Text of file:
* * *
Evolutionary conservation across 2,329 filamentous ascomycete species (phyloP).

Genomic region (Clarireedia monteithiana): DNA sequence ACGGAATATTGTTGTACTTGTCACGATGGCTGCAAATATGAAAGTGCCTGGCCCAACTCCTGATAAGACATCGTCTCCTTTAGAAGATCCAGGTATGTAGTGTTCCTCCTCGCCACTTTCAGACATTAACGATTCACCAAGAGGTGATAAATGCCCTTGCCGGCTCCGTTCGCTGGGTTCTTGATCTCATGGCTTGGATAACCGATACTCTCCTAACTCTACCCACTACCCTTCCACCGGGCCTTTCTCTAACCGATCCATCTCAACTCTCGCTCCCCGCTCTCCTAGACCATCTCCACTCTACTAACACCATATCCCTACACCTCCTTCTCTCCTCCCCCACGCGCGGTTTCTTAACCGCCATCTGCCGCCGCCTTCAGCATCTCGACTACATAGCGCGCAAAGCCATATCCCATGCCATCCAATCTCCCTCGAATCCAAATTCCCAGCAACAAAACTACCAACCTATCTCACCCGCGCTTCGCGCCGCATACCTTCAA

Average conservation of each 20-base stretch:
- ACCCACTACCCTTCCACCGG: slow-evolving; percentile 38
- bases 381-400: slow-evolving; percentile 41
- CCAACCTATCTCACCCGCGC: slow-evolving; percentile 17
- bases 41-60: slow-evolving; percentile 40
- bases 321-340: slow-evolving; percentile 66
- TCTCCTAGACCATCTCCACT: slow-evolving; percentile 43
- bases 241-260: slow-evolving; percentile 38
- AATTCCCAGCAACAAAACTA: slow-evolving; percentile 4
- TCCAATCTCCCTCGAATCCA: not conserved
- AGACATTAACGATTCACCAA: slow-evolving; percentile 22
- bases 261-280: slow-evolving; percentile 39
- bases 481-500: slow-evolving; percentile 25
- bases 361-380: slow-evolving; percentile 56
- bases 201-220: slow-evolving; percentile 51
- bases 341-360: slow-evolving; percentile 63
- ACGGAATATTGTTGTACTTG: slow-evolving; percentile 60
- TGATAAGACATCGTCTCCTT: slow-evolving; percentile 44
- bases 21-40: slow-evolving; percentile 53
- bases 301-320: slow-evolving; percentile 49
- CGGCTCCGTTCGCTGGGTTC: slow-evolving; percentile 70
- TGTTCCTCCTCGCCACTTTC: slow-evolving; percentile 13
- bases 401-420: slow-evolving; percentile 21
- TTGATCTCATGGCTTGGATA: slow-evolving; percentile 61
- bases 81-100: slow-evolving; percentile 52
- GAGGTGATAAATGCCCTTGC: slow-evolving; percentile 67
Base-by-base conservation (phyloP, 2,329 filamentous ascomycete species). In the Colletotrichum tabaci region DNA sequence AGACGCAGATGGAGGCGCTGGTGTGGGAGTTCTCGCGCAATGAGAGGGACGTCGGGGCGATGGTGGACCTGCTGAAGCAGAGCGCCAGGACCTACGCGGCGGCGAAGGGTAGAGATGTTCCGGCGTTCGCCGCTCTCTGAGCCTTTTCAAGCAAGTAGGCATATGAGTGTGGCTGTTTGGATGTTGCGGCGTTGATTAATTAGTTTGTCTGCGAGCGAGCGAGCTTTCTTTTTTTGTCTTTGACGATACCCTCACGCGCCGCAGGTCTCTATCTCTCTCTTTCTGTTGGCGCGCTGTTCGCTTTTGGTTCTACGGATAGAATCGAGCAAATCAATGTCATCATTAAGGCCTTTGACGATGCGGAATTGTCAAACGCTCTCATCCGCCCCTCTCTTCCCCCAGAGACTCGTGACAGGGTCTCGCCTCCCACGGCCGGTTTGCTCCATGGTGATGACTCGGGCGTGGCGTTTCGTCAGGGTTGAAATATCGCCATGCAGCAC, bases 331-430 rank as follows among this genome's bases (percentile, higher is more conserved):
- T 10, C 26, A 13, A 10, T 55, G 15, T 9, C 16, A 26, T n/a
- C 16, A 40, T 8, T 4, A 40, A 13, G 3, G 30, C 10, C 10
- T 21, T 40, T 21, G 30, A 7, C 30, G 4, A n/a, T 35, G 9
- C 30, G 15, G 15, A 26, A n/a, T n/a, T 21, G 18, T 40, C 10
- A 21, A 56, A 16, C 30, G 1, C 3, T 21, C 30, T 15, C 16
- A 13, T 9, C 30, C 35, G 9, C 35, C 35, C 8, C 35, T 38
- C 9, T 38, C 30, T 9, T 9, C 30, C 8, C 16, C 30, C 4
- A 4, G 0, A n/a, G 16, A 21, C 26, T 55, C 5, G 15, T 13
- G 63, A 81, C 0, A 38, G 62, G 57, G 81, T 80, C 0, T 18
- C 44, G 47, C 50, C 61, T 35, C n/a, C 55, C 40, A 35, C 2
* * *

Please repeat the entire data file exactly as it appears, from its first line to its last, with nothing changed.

Evolutionary conservation across 2,329 filamentous ascomycete species (phyloP).

Genomic region (Clarireedia monteithiana): DNA sequence ACGGAATATTGTTGTACTTGTCACGATGGCTGCAAATATGAAAGTGCCTGGCCCAACTCCTGATAAGACATCGTCTCCTTTAGAAGATCCAGGTATGTAGTGTTCCTCCTCGCCACTTTCAGACATTAACGATTCACCAAGAGGTGATAAATGCCCTTGCCGGCTCCGTTCGCTGGGTTCTTGATCTCATGGCTTGGATAACCGATACTCTCCTAACTCTACCCACTACCCTTCCACCGGGCCTTTCTCTAACCGATCCATCTCAACTCTCGCTCCCCGCTCTCCTAGACCATCTCCACTCTACTAACACCATATCCCTACACCTCCTTCTCTCCTCCCCCACGCGCGGTTTCTTAACCGCCATCTGCCGCCGCCTTCAGCATCTCGACTACATAGCGCGCAAAGCCATATCCCATGCCATCCAATCTCCCTCGAATCCAAATTCCCAGCAACAAAACTACCAACCTATCTCACCCGCGCTTCGCGCCGCATACCTTCAA

Average conservation of each 20-base stretch:
- ACCCACTACCCTTCCACCGG: slow-evolving; percentile 38
- bases 381-400: slow-evolving; percentile 41
- CCAACCTATCTCACCCGCGC: slow-evolving; percentile 17
- bases 41-60: slow-evolving; percentile 40
- bases 321-340: slow-evolving; percentile 66
- TCTCCTAGACCATCTCCACT: slow-evolving; percentile 43
- bases 241-260: slow-evolving; percentile 38
- AATTCCCAGCAACAAAACTA: slow-evolving; percentile 4
- TCCAATCTCCCTCGAATCCA: not conserved
- AGACATTAACGATTCACCAA: slow-evolving; percentile 22
- bases 261-280: slow-evolving; percentile 39
- bases 481-500: slow-evolving; percentile 25
- bases 361-380: slow-evolving; percentile 56
- bases 201-220: slow-evolving; percentile 51
- bases 341-360: slow-evolving; percentile 63
- ACGGAATATTGTTGTACTTG: slow-evolving; percentile 60
- TGATAAGACATCGTCTCCTT: slow-evolving; percentile 44
- bases 21-40: slow-evolving; percentile 53
- bases 301-320: slow-evolving; percentile 49
- CGGCTCCGTTCGCTGGGTTC: slow-evolving; percentile 70
- TGTTCCTCCTCGCCACTTTC: slow-evolving; percentile 13
- bases 401-420: slow-evolving; percentile 21
- TTGATCTCATGGCTTGGATA: slow-evolving; percentile 61
- bases 81-100: slow-evolving; percentile 52
- GAGGTGATAAATGCCCTTGC: slow-evolving; percentile 67
Base-by-base conservation (phyloP, 2,329 filamentous ascomycete species). In the Colletotrichum tabaci region DNA sequence AGACGCAGATGGAGGCGCTGGTGTGGGAGTTCTCGCGCAATGAGAGGGACGTCGGGGCGATGGTGGACCTGCTGAAGCAGAGCGCCAGGACCTACGCGGCGGCGAAGGGTAGAGATGTTCCGGCGTTCGCCGCTCTCTGAGCCTTTTCAAGCAAGTAGGCATATGAGTGTGGCTGTTTGGATGTTGCGGCGTTGATTAATTAGTTTGTCTGCGAGCGAGCGAGCTTTCTTTTTTTGTCTTTGACGATACCCTCACGCGCCGCAGGTCTCTATCTCTCTCTTTCTGTTGGCGCGCTGTTCGCTTTTGGTTCTACGGATAGAATCGAGCAAATCAATGTCATCATTAAGGCCTTTGACGATGCGGAATTGTCAAACGCTCTCATCCGCCCCTCTCTTCCCCCAGAGACTCGTGACAGGGTCTCGCCTCCCACGGCCGGTTTGCTCCATGGTGATGACTCGGGCGTGGCGTTTCGTCAGGGTTGAAATATCGCCATGCAGCAC, bases 331-430 rank as follows among this genome's bases (percentile, higher is more conserved):
- T 10, C 26, A 13, A 10, T 55, G 15, T 9, C 16, A 26, T n/a
- C 16, A 40, T 8, T 4, A 40, A 13, G 3, G 30, C 10, C 10
- T 21, T 40, T 21, G 30, A 7, C 30, G 4, A n/a, T 35, G 9
- C 30, G 15, G 15, A 26, A n/a, T n/a, T 21, G 18, T 40, C 10
- A 21, A 56, A 16, C 30, G 1, C 3, T 21, C 30, T 15, C 16
- A 13, T 9, C 30, C 35, G 9, C 35, C 35, C 8, C 35, T 38
- C 9, T 38, C 30, T 9, T 9, C 30, C 8, C 16, C 30, C 4
- A 4, G 0, A n/a, G 16, A 21, C 26, T 55, C 5, G 15, T 13
- G 63, A 81, C 0, A 38, G 62, G 57, G 81, T 80, C 0, T 18
- C 44, G 47, C 50, C 61, T 35, C n/a, C 55, C 40, A 35, C 2